Both the lower and upper ends of frame 1A insert into lexan eye ends 2 which is fastened by set screw 24. The upper eye end 2 is fastened into mounting plate 3 by 1/4" hinge bolt 7. The mounting plate 3 is fastened into the golf cart 19 by 2 sheet metal screws 8, FIG. 1. The FIG. 5 union of eye end 2 and mounting plate 3 form the upper hinge by which the frame 1A can horizontally swivel. The lower eye end 2 is fastened to lexan hinge 4 by 1/4" hinge bolt 7. Hinge 4 is fastened to the lower side frame of the golf cart 19, FIG. 5 by 2 sheet metal screws 8. The union of lower eye end 2 and hinge 4 form the lower hinge mechanism by which the frame 1A can horizontally swivel. It should be mentioned that the tubing 1A, Eye End 2, Mounting Plate 3, and Hinge 4, have heretofore been used in the design of boat window awnings. These materials 1A, 2, 3, & 4 are used to comprise roof type partial closures, but have never, to this inventor's knowledge, been used to produce a horizontal swinging door for golf carts or any vehicles.

However, sewed horizontally in between the sleeve 10 and transparent vinyl 9A is a zipper 14 approximately 36 inches long. This zipper 14 is used for the sole purpose of allowing a vent type window to be used if needed. The upper 3 metal canvas snaps 13 and the upper 2 velcro hooks 16 must be released, along with the aforementioned zipper 14, in order to fold down the upper half of the transparent vinyl 9A, thereby allowing the vent window.

One important illustration of FIG. 4 demonstrates how the transparent vinyl back section 9C fits and seals against the vertical edge of the frame 1B and border vinyl 11. The dotted lines making up a ghost image door 1B demonstrates the ability of the door to horizontally open. Each door frame 1A and 1B are connected by a 36 inch bungie cord 21 with hooks at either end. This bungie 21 is attached to steel eye bolts 25 that are permanently affixed to the frames 1A and 1B. The bungle 21 insures automatic sealing into the back vinyl border. When the door is in its closed position the metal gripper clip 23 keeps the frame 1B from popping open at an undesired time. Also attached to eyebolt 25 is a hard 9 inch rubber strap 22A that acts as a door stop when attached to the golf cart top 19, FIG. 5.

FIG. 5 illustrates how the complete Easy Door Enclosure invention would appear on a golf cart, in this case, with the vent window open. This closure works in conjunction with the existing hard plexiglass windshield 28.

OPERATION--FIGS. 4 AND 5

After initial installation of the Easy Door Enclosure is made by the Seller, the user can easily remove or replace the closure in about ten minutes. Removal of the 4 hinge bolts 7, and unsnapping the metal canvas snaps 13 will remove the entire closure.

FIG. 4 demonstrates the opening action of the special C-shaped frame 1B. The upper hinge 2, 3 and lower hinge 4, 2 provide the door frame 1 B with 180 degrees horizontal turning radius ability. Attaching the hard rubber door stop 22A from the eye bolt 25 to the golf cart top 19, FIG. 5 will ultimately stop the opening to about 60 degrees. The bungie cord 21, when attached to eye bolts 25A and 25B acts as an automatic door closer and helps keep both doors 1A, 1B sealed.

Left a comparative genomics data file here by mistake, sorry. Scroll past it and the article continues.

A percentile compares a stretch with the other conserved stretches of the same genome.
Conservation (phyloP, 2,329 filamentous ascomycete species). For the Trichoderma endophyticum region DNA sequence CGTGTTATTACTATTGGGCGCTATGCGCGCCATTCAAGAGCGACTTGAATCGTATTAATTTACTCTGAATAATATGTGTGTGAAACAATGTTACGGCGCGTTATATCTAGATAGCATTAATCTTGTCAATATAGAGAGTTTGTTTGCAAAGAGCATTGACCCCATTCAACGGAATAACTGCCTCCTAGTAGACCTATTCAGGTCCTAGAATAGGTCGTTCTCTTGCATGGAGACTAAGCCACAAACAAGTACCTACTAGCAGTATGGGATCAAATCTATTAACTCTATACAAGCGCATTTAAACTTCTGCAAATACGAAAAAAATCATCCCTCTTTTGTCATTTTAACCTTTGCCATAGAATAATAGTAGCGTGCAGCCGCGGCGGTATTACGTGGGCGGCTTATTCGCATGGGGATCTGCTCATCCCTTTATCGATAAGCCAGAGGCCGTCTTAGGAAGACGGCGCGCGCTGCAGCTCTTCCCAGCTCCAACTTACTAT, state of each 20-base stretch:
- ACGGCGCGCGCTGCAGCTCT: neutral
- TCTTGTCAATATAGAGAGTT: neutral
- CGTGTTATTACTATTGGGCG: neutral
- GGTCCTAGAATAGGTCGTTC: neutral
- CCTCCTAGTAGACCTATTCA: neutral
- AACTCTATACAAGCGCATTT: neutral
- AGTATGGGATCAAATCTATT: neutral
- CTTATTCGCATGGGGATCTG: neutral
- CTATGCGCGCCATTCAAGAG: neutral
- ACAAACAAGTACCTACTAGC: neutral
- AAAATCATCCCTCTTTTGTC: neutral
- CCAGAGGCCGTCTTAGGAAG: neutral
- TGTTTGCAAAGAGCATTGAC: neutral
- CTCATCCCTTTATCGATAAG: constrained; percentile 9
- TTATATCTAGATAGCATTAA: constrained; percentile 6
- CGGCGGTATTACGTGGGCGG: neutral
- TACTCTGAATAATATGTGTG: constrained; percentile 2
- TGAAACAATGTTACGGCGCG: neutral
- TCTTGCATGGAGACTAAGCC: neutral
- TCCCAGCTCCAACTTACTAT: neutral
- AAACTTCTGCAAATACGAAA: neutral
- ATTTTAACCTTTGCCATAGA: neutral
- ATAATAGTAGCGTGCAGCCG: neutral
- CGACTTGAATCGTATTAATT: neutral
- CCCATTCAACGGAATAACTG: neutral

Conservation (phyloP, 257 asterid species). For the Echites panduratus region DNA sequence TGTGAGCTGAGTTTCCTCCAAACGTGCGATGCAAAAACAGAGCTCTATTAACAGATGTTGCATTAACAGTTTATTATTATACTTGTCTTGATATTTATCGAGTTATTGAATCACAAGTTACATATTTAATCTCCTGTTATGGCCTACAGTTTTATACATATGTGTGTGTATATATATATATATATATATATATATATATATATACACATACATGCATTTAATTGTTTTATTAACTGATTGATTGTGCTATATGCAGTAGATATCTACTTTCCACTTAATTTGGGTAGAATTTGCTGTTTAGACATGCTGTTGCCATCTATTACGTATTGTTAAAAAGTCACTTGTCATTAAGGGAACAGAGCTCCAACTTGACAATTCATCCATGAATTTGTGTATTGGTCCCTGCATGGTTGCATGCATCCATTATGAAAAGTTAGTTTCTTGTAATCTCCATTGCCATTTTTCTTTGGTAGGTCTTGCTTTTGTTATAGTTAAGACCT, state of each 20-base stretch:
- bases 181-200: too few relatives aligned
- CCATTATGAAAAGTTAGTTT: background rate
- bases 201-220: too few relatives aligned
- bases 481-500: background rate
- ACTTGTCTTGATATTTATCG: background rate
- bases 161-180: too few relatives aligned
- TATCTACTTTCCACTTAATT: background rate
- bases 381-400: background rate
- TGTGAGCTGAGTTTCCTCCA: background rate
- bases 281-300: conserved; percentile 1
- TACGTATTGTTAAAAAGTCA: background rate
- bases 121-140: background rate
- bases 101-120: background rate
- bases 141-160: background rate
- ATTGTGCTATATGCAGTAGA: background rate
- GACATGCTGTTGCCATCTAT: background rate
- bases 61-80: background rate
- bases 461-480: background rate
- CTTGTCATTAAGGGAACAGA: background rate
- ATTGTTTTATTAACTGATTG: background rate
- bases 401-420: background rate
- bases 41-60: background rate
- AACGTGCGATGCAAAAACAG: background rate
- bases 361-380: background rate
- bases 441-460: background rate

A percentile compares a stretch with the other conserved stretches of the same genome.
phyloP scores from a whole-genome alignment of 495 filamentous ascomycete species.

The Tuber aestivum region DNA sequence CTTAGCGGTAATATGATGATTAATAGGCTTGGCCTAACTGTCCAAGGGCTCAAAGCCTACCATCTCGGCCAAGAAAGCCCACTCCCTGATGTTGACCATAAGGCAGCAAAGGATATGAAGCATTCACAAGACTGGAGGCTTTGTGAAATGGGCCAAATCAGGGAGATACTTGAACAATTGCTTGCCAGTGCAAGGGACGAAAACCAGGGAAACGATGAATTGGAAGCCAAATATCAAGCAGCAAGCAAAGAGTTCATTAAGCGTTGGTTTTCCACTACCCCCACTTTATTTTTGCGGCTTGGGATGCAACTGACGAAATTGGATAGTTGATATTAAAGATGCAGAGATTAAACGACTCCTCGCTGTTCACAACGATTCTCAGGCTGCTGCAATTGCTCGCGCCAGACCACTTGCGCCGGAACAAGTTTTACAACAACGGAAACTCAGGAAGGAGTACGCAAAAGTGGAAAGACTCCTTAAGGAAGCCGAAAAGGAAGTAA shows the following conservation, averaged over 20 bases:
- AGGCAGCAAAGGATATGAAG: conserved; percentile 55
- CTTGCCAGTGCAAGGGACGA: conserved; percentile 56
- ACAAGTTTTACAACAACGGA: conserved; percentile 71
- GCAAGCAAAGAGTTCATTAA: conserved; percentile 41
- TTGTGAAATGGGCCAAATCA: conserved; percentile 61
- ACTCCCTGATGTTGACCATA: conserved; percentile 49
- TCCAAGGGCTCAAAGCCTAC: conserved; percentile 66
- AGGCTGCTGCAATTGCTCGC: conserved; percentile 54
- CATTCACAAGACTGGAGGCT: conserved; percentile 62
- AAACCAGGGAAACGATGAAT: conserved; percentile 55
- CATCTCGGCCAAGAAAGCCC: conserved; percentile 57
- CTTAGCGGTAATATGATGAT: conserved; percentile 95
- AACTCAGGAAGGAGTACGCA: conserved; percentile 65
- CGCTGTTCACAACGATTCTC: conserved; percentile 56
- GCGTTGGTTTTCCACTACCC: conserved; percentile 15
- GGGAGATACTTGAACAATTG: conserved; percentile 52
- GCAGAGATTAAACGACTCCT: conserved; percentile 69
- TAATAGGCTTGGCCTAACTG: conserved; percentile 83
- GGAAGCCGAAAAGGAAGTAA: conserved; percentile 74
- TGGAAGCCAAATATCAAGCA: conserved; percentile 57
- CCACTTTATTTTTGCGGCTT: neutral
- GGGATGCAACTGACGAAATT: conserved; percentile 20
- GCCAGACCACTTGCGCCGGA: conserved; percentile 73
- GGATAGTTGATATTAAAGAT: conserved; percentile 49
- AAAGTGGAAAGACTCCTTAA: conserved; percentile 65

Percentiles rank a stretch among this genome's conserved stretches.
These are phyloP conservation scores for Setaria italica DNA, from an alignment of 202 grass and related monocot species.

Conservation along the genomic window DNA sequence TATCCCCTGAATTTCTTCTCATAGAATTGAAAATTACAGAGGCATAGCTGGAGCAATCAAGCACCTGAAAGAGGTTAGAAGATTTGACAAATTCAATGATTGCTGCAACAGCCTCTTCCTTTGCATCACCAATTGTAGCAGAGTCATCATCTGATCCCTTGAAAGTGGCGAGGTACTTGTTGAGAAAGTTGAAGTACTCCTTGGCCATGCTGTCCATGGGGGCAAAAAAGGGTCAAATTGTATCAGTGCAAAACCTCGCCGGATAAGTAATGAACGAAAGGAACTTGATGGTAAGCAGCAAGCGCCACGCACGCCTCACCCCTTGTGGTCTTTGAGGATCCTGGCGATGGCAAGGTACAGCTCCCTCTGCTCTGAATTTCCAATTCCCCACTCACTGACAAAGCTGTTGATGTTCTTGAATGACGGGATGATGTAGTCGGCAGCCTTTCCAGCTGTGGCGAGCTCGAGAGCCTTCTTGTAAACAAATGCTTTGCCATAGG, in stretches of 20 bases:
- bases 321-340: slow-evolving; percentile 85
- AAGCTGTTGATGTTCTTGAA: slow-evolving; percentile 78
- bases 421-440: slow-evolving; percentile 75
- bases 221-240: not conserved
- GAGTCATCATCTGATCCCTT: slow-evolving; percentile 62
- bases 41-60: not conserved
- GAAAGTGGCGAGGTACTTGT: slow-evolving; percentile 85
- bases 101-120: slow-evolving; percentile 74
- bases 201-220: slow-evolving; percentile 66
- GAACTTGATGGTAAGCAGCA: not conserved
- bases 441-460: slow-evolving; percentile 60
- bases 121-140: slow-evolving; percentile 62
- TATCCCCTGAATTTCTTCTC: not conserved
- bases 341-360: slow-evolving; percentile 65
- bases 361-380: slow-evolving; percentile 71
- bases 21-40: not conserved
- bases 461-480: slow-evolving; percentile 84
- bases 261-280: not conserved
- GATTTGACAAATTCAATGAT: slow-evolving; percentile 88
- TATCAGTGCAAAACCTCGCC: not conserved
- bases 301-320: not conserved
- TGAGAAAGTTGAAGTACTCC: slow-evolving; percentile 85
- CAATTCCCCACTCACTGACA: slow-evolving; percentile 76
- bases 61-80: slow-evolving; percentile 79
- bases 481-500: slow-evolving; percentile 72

FIG. 5 shows the vent window 20 in full use. The vinyl 9B is held in place at its folded line 20 by canvas snap 13 and the door handle 1D.

The embodiment shown in FIGS. 6 and 7, provides a somewhat stronger door, although more expensive. The additional strength is gained through the use of a tubular member 1 E that is arranged in telescoping relationship with the door handle 1C.

A stop collar 1F is located on the tube 1C to limit the travel of the tube 1E in one direction along the handle 1C. The engagement of the end of the member 1E with the stop collar 1F limits movement of the door away from the cart.

The free end of the tube 1E is connected to a hinge that is formed by the eye end 2A and the horizontal hinge 2B. The hinge 2B is mounted on the golf cart as can be seen in FIG. 7, an axis 30B of the hinge 2B is not axially aligned with axis 30A of the upper and lower hinges 3 and 4. Accordingly, when the door is moved between the positions shown in solid and dash lines in FIG. 7, the radii from the axes are different. When such movement occurs, the tubes 1C and 1E telescope to adjust for the different radii.

The provision of the telescoping extension also provides a convenient support for the vinyl door cover 9B when it is folded down from the top as illustrated in FIG. 5.

FIG. 6 also illustrates a door latch or lock 29. The lock 29 is slipped over the tube 1A near the golf cart top or roof 19. In the view of FIG. 8, the lock 29 is shown in locked position in solid lines and in the unlocked position in dash lines. The detailed view of FIG. 8 shows a tang on the lock engaging a portion of the roof frame 30. It is not necessary to use a lock with moving parts because the door can be easily moved downwardly sufficiently to allow the tang to move past the frame 30. Despite the ease of locking and unlocking the door, the lock securely holds the door in the closed position.

SUMMARY, RAMIFICATION, AND SCOPE

Accordingly the reader will see that the Easy Door Enclosure inventing provides the user with the most convenient and practical manner of entry and exit. The closure complete is light weight, about 10 lbs., and can be reinstalled by the golfer in about 5 minutes, The flexible material used to form the enclosure's doors and back section is 95% transparent giving a non-distracting beauty and gives perfect interior to exterior visibility which is important for safety. The Easy Door Enclosure has additional advantages in that: